Letting people tell their story

The other day I was at my favorite bar and my friend decided to ask where our waitress was from. (Everybody is from somewhere else in this country. Except for 20%. But our waitress was obviously not a local.) It turned out that she was from Myanmar. (Or Burma. Whichever you prefer. She preferred Myanmar.)

So she started telling us the history of the country. How the military ran things. How they’re attempting to be a democracy, but the military still controls things. How there’s a huge gap between the rich military and everyone else. How a woman won the Nobel Peace Prize and got elected to Parliament and everyone had hope. How the military still controls things.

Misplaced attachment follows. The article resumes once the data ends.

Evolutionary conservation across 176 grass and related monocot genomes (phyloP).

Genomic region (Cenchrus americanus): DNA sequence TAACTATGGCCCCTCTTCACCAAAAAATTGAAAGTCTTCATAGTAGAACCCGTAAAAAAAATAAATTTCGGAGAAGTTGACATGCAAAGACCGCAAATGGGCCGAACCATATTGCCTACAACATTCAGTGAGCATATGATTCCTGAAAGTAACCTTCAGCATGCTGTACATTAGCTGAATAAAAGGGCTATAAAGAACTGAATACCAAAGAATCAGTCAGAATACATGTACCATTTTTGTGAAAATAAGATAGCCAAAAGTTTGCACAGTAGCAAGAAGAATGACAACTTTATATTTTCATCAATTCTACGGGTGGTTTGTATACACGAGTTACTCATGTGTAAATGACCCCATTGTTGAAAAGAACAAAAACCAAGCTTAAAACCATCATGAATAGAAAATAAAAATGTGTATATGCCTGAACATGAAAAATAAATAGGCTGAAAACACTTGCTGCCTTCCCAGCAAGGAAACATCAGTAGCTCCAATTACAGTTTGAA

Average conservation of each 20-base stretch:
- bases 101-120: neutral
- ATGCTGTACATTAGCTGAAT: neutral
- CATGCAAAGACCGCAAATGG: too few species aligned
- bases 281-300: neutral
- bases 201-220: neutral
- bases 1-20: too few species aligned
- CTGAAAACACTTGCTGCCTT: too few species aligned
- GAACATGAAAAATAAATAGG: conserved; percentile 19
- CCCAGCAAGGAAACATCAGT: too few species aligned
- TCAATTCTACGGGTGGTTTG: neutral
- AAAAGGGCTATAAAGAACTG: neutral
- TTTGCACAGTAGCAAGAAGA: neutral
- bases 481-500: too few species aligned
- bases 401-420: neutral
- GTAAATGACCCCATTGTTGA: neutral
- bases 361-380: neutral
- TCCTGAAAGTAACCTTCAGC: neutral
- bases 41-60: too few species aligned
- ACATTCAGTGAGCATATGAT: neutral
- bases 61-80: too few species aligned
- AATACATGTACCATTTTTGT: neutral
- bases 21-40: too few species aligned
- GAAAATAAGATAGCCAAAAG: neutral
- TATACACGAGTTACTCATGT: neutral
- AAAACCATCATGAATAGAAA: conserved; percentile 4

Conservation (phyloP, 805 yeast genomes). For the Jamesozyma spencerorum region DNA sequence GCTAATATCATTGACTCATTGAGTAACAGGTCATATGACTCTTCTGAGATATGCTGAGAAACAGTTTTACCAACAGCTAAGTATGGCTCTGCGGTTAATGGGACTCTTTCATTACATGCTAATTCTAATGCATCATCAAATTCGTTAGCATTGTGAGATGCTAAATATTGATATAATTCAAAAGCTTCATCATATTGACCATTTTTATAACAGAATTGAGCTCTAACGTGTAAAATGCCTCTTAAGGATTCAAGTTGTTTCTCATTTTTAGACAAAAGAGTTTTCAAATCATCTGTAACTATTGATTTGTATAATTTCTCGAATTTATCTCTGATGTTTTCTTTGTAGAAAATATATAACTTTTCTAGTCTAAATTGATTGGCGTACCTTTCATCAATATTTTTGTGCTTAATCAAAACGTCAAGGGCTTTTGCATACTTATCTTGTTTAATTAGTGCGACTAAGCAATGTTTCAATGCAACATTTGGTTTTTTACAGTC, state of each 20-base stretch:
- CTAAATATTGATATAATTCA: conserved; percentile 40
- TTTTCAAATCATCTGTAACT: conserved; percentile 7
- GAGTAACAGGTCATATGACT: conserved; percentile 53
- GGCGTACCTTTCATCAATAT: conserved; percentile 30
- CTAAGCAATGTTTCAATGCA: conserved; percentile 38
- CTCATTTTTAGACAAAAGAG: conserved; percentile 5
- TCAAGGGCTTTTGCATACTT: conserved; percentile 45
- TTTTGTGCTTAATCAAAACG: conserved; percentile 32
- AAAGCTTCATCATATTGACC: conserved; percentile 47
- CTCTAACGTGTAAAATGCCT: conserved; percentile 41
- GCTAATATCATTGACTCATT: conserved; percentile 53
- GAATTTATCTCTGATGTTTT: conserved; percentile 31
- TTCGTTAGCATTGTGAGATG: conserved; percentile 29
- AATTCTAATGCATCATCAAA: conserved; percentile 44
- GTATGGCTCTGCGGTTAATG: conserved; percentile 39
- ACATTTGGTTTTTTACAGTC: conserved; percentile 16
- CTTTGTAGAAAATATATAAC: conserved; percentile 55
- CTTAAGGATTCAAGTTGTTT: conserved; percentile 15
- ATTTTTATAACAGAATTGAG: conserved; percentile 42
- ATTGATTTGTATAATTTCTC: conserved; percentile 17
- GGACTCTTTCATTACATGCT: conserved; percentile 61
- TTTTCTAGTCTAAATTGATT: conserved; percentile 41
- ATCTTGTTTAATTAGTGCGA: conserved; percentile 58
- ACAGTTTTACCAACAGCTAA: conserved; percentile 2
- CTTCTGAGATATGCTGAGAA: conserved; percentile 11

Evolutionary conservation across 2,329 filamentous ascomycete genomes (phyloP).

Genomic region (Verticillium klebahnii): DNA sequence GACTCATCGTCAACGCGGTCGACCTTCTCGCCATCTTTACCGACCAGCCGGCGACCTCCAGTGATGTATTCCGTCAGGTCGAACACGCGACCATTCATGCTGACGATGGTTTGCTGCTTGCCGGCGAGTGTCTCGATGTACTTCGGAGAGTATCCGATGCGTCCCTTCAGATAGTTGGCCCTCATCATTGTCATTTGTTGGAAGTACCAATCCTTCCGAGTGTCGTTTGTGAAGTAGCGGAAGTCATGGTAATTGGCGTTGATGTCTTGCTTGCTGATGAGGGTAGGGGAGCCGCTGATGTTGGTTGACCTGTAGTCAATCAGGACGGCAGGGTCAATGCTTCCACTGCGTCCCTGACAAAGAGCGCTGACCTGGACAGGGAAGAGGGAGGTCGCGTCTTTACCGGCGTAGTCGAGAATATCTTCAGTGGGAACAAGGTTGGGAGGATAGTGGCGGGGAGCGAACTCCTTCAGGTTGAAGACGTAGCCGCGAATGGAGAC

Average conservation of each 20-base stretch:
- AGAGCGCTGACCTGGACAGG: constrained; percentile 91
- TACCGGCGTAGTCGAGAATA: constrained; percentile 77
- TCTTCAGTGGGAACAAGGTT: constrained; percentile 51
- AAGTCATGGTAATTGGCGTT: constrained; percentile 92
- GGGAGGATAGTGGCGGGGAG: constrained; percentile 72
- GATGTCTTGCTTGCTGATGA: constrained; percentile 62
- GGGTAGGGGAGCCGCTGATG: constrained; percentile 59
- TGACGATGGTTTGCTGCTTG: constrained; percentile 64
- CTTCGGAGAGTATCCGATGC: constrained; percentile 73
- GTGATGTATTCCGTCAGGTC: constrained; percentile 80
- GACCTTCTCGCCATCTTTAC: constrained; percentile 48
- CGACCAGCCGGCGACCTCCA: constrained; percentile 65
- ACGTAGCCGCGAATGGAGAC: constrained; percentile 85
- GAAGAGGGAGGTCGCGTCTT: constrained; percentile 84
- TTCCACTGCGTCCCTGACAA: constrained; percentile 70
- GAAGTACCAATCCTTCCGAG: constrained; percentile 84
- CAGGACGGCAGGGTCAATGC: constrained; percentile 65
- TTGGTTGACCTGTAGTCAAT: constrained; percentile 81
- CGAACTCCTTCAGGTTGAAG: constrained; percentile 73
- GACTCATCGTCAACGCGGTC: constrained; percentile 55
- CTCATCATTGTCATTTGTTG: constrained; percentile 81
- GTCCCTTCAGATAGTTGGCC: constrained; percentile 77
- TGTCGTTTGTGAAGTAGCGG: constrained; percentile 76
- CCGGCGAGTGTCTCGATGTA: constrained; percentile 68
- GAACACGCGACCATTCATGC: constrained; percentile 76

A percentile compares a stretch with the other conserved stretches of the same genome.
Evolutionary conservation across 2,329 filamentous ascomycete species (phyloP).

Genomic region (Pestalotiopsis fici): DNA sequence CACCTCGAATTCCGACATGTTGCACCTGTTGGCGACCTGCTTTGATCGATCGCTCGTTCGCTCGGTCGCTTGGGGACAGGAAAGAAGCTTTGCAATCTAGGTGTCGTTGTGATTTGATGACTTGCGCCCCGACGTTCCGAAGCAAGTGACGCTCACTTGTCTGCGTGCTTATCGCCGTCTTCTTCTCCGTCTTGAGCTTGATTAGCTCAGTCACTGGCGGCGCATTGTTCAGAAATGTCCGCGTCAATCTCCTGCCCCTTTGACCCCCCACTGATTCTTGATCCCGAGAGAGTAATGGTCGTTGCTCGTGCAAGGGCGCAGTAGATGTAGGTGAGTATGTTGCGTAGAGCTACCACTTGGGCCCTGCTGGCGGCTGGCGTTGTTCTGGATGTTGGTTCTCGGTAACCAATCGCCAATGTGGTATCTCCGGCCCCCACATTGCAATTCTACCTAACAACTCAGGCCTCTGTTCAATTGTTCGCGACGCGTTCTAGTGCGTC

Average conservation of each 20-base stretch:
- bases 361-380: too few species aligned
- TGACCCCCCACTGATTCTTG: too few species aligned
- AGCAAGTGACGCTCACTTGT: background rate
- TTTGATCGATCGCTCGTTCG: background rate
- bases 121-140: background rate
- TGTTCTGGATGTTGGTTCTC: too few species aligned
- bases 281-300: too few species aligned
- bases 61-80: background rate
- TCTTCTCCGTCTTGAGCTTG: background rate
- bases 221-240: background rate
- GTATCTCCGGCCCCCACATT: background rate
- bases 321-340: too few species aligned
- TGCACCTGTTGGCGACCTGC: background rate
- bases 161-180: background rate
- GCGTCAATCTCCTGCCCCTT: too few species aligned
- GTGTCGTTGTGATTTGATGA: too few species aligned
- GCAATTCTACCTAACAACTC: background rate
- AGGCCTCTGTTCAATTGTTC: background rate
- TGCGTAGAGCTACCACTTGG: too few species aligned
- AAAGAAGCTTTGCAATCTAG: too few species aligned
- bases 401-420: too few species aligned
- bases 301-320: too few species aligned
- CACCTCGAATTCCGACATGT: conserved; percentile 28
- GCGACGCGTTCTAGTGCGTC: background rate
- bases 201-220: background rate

And I kept finishing her sentences. Because it’s a story with a predictable end. Of course the military will keep their status. Of course they’re still struggling huge inequalities.

And when I asked, fully knowing the answer, “So is that why you came here?” I wanted to punch myself. It just seemed so highly pretentious to be like “story as old as time” to someone who’s telling the story. It might be a common story, but it’s still her story.

I need to learn to just shut the hell up and let people tell their own stories.

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One Response to Letting people tell their story

  1. Kristine says:

    I think I have that problem as well. When I’m actively listening to someone tell their story, I have the tendency to want to add to their story or ask questions.

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